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A hand-held device to predict heart failure based on saliva could help millions of potential victims take preventative steps to avoid their fate.
Nano-sensors on the tip of the diagnostic stick measure heart disease biomarkers to accurately predict the risk of heart disease, failure or heart attack, then warn users via a simple app.
RMIT University and the Innovative Manufacturing Cooperative Research Centre (IMCRC) are now researching and developing the device for pilot manufacture, with expectations it will hit market by 2021, in a collaboration led by Melbourne-based start-up, ESN Cleer.
RMIT University nanotechnology and design experts join forces with ESN Cleer and the Innovative Manufacturing CRC to bring the device to market by 2021. Photo: Adam R. Thomas
ESN Cleer CEO Leopoldt de Bruin said the team represented some of the best minds in medical device innovation, design and manufacture.
“We’re really pleased to be able to bring these strands together in addressing such a major global health challenge,” De Bruin said.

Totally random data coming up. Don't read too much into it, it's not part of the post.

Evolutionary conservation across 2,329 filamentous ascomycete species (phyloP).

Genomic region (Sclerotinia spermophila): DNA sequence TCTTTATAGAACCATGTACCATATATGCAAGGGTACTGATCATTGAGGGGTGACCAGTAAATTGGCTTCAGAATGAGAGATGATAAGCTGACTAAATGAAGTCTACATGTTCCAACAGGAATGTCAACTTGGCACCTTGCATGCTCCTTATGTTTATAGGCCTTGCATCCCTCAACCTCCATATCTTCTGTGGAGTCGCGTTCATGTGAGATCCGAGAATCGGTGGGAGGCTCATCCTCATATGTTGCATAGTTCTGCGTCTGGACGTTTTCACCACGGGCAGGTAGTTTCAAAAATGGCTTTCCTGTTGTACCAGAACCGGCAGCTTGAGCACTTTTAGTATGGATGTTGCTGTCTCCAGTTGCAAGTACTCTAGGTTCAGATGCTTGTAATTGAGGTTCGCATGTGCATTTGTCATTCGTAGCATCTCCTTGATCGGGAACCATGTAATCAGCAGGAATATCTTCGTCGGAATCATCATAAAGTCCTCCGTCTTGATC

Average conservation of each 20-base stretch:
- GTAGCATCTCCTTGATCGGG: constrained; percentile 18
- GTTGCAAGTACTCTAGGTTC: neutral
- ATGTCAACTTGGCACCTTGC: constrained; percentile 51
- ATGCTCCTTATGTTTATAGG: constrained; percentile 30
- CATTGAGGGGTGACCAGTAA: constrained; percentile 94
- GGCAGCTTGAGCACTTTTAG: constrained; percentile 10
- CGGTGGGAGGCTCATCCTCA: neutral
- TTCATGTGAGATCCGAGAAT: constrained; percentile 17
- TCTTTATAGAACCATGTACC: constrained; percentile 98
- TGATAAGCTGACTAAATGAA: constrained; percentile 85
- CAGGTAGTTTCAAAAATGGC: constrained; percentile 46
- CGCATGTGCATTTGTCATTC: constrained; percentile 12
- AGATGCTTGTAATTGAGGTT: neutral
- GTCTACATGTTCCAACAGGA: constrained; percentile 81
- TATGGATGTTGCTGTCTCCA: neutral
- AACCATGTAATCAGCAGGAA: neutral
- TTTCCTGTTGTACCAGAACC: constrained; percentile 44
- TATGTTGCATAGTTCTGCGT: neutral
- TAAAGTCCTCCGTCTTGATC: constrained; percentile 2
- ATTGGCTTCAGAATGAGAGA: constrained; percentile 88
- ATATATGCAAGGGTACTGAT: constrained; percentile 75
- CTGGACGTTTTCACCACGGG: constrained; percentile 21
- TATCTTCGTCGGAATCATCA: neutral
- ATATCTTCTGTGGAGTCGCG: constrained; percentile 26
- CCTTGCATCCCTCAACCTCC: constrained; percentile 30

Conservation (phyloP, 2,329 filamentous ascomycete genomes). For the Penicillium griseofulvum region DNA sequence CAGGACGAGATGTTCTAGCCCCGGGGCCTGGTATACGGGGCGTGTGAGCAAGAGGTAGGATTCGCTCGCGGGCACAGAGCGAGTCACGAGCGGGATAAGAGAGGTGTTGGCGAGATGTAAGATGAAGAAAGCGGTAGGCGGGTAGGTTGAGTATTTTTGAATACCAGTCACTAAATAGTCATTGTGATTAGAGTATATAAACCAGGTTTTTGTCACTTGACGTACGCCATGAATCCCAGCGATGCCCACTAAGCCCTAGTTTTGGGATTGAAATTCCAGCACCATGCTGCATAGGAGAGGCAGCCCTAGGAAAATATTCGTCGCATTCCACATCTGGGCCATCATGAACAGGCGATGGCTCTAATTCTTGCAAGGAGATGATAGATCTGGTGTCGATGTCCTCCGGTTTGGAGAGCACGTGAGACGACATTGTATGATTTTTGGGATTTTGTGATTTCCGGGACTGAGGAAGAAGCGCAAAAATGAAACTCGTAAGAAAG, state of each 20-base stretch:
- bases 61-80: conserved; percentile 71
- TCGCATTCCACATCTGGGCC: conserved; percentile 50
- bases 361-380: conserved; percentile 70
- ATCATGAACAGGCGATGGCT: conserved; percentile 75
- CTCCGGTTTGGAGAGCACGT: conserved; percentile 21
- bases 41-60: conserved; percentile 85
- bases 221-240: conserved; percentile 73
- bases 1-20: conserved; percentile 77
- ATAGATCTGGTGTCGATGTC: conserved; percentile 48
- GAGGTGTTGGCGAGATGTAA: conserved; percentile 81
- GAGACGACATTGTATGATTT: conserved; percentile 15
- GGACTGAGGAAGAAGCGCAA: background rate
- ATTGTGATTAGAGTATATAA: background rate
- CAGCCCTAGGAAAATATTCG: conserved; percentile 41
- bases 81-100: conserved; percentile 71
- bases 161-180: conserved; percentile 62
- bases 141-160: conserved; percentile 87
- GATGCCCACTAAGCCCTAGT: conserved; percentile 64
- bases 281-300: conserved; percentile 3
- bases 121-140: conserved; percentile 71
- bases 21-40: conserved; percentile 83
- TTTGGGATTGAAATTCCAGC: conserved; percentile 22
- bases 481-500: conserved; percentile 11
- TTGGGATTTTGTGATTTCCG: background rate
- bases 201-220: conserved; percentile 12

“Of the 400 million people who suffer from cardiovascular disease globally, only 16 per cent of cases are due to genetic traits. This underlines how much room there is to improve on screening and prevention, which is where this device could have such an impact.”
Cardiovascular disease currently accounts for nearly one-third of all global disease deaths each year.
Research Co-Director of RMIT University’s Functional Materials and Microsystems Research Group, Professor Sharath Sriram, said this was the first portable heart disease test with such high levels of accuracy.
The sensing technology, developed at RMIT University’s cutting-edge Micro Nano Research Facility, was validated in the lab to measure biomarker concentrations a thousand times more precisely than levels in human body fluids.
“This marks a big step forward in technology for screening,” Sriram said.
“Often, blood tests are only conducted after a heart failure episode. Such reactive testing is too late, leaving people with debilitating illness or leading to deaths.”
“Prevention is always better than cure, which is where this technology comes in, adding accurate prediction to the mix.”